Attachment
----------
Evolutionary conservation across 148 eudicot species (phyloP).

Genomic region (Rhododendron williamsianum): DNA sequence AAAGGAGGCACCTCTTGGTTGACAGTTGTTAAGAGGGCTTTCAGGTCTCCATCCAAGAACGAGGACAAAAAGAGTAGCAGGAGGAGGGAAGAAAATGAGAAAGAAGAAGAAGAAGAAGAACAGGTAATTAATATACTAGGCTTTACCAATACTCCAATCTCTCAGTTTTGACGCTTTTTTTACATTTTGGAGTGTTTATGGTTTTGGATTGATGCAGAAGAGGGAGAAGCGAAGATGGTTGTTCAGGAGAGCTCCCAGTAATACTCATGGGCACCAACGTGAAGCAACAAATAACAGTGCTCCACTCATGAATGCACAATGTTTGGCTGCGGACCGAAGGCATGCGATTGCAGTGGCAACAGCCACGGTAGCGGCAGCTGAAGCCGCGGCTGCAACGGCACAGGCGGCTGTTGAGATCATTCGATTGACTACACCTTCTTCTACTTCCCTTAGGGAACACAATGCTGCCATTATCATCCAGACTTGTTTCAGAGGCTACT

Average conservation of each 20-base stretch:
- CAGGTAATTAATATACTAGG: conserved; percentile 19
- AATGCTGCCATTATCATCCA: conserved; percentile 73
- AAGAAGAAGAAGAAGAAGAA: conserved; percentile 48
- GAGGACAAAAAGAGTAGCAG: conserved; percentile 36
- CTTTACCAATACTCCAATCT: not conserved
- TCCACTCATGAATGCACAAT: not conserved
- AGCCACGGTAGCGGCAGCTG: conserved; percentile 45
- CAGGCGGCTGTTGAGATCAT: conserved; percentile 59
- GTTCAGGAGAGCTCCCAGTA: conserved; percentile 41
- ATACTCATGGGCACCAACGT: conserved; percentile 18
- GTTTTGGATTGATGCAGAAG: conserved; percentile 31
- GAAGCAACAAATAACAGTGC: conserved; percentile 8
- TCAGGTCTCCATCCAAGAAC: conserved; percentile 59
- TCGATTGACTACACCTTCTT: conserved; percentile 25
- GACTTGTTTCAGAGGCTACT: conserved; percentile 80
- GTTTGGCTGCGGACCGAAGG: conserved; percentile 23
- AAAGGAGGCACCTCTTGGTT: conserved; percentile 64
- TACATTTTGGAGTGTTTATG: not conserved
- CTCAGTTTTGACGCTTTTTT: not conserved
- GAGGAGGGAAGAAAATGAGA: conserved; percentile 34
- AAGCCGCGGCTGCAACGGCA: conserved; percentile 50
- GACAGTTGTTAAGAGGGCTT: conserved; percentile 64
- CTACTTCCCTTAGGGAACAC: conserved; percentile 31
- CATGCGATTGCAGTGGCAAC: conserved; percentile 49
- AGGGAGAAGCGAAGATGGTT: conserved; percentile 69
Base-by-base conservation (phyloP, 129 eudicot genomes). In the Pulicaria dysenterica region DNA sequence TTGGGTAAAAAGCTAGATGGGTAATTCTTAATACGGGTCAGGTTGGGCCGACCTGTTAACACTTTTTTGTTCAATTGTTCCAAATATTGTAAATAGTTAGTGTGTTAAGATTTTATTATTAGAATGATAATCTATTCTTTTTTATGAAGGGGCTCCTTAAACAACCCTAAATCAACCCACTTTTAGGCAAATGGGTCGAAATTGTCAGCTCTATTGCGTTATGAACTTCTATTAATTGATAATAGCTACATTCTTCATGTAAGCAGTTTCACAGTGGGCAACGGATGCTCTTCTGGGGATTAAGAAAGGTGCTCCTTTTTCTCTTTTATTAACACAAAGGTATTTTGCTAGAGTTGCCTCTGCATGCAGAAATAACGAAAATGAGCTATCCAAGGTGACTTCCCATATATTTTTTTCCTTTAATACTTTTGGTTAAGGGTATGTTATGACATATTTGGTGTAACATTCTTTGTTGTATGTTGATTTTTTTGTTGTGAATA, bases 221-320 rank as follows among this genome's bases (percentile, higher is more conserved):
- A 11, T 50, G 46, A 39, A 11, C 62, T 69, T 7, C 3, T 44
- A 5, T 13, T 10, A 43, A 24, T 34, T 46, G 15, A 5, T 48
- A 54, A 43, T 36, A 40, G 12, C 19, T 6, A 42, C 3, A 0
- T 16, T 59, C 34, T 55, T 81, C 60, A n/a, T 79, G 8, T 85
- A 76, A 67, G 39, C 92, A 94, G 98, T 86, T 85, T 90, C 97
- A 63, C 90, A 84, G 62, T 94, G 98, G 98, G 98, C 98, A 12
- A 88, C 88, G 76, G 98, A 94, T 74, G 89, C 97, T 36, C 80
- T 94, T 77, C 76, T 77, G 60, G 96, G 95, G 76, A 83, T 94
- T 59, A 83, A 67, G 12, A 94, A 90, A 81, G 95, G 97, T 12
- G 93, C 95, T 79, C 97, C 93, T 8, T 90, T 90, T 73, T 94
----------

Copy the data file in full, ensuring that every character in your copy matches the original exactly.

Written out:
Evolutionary conservation across 148 eudicot species (phyloP).

Genomic region (Rhododendron williamsianum): DNA sequence AAAGGAGGCACCTCTTGGTTGACAGTTGTTAAGAGGGCTTTCAGGTCTCCATCCAAGAACGAGGACAAAAAGAGTAGCAGGAGGAGGGAAGAAAATGAGAAAGAAGAAGAAGAAGAAGAACAGGTAATTAATATACTAGGCTTTACCAATACTCCAATCTCTCAGTTTTGACGCTTTTTTTACATTTTGGAGTGTTTATGGTTTTGGATTGATGCAGAAGAGGGAGAAGCGAAGATGGTTGTTCAGGAGAGCTCCCAGTAATACTCATGGGCACCAACGTGAAGCAACAAATAACAGTGCTCCACTCATGAATGCACAATGTTTGGCTGCGGACCGAAGGCATGCGATTGCAGTGGCAACAGCCACGGTAGCGGCAGCTGAAGCCGCGGCTGCAACGGCACAGGCGGCTGTTGAGATCATTCGATTGACTACACCTTCTTCTACTTCCCTTAGGGAACACAATGCTGCCATTATCATCCAGACTTGTTTCAGAGGCTACT

Average conservation of each 20-base stretch:
- CAGGTAATTAATATACTAGG: conserved; percentile 19
- AATGCTGCCATTATCATCCA: conserved; percentile 73
- AAGAAGAAGAAGAAGAAGAA: conserved; percentile 48
- GAGGACAAAAAGAGTAGCAG: conserved; percentile 36
- CTTTACCAATACTCCAATCT: not conserved
- TCCACTCATGAATGCACAAT: not conserved
- AGCCACGGTAGCGGCAGCTG: conserved; percentile 45
- CAGGCGGCTGTTGAGATCAT: conserved; percentile 59
- GTTCAGGAGAGCTCCCAGTA: conserved; percentile 41
- ATACTCATGGGCACCAACGT: conserved; percentile 18
- GTTTTGGATTGATGCAGAAG: conserved; percentile 31
- GAAGCAACAAATAACAGTGC: conserved; percentile 8
- TCAGGTCTCCATCCAAGAAC: conserved; percentile 59
- TCGATTGACTACACCTTCTT: conserved; percentile 25
- GACTTGTTTCAGAGGCTACT: conserved; percentile 80
- GTTTGGCTGCGGACCGAAGG: conserved; percentile 23
- AAAGGAGGCACCTCTTGGTT: conserved; percentile 64
- TACATTTTGGAGTGTTTATG: not conserved
- CTCAGTTTTGACGCTTTTTT: not conserved
- GAGGAGGGAAGAAAATGAGA: conserved; percentile 34
- AAGCCGCGGCTGCAACGGCA: conserved; percentile 50
- GACAGTTGTTAAGAGGGCTT: conserved; percentile 64
- CTACTTCCCTTAGGGAACAC: conserved; percentile 31
- CATGCGATTGCAGTGGCAAC: conserved; percentile 49
- AGGGAGAAGCGAAGATGGTT: conserved; percentile 69
Base-by-base conservation (phyloP, 129 eudicot genomes). In the Pulicaria dysenterica region DNA sequence TTGGGTAAAAAGCTAGATGGGTAATTCTTAATACGGGTCAGGTTGGGCCGACCTGTTAACACTTTTTTGTTCAATTGTTCCAAATATTGTAAATAGTTAGTGTGTTAAGATTTTATTATTAGAATGATAATCTATTCTTTTTTATGAAGGGGCTCCTTAAACAACCCTAAATCAACCCACTTTTAGGCAAATGGGTCGAAATTGTCAGCTCTATTGCGTTATGAACTTCTATTAATTGATAATAGCTACATTCTTCATGTAAGCAGTTTCACAGTGGGCAACGGATGCTCTTCTGGGGATTAAGAAAGGTGCTCCTTTTTCTCTTTTATTAACACAAAGGTATTTTGCTAGAGTTGCCTCTGCATGCAGAAATAACGAAAATGAGCTATCCAAGGTGACTTCCCATATATTTTTTTCCTTTAATACTTTTGGTTAAGGGTATGTTATGACATATTTGGTGTAACATTCTTTGTTGTATGTTGATTTTTTTGTTGTGAATA, bases 221-320 rank as follows among this genome's bases (percentile, higher is more conserved):
- A 11, T 50, G 46, A 39, A 11, C 62, T 69, T 7, C 3, T 44
- A 5, T 13, T 10, A 43, A 24, T 34, T 46, G 15, A 5, T 48
- A 54, A 43, T 36, A 40, G 12, C 19, T 6, A 42, C 3, A 0
- T 16, T 59, C 34, T 55, T 81, C 60, A n/a, T 79, G 8, T 85
- A 76, A 67, G 39, C 92, A 94, G 98, T 86, T 85, T 90, C 97
- A 63, C 90, A 84, G 62, T 94, G 98, G 98, G 98, C 98, A 12
- A 88, C 88, G 76, G 98, A 94, T 74, G 89, C 97, T 36, C 80
- T 94, T 77, C 76, T 77, G 60, G 96, G 95, G 76, A 83, T 94
- T 59, A 83, A 67, G 12, A 94, A 90, A 81, G 95, G 97, T 12
- G 93, C 95, T 79, C 97, C 93, T 8, T 90, T 90, T 73, T 94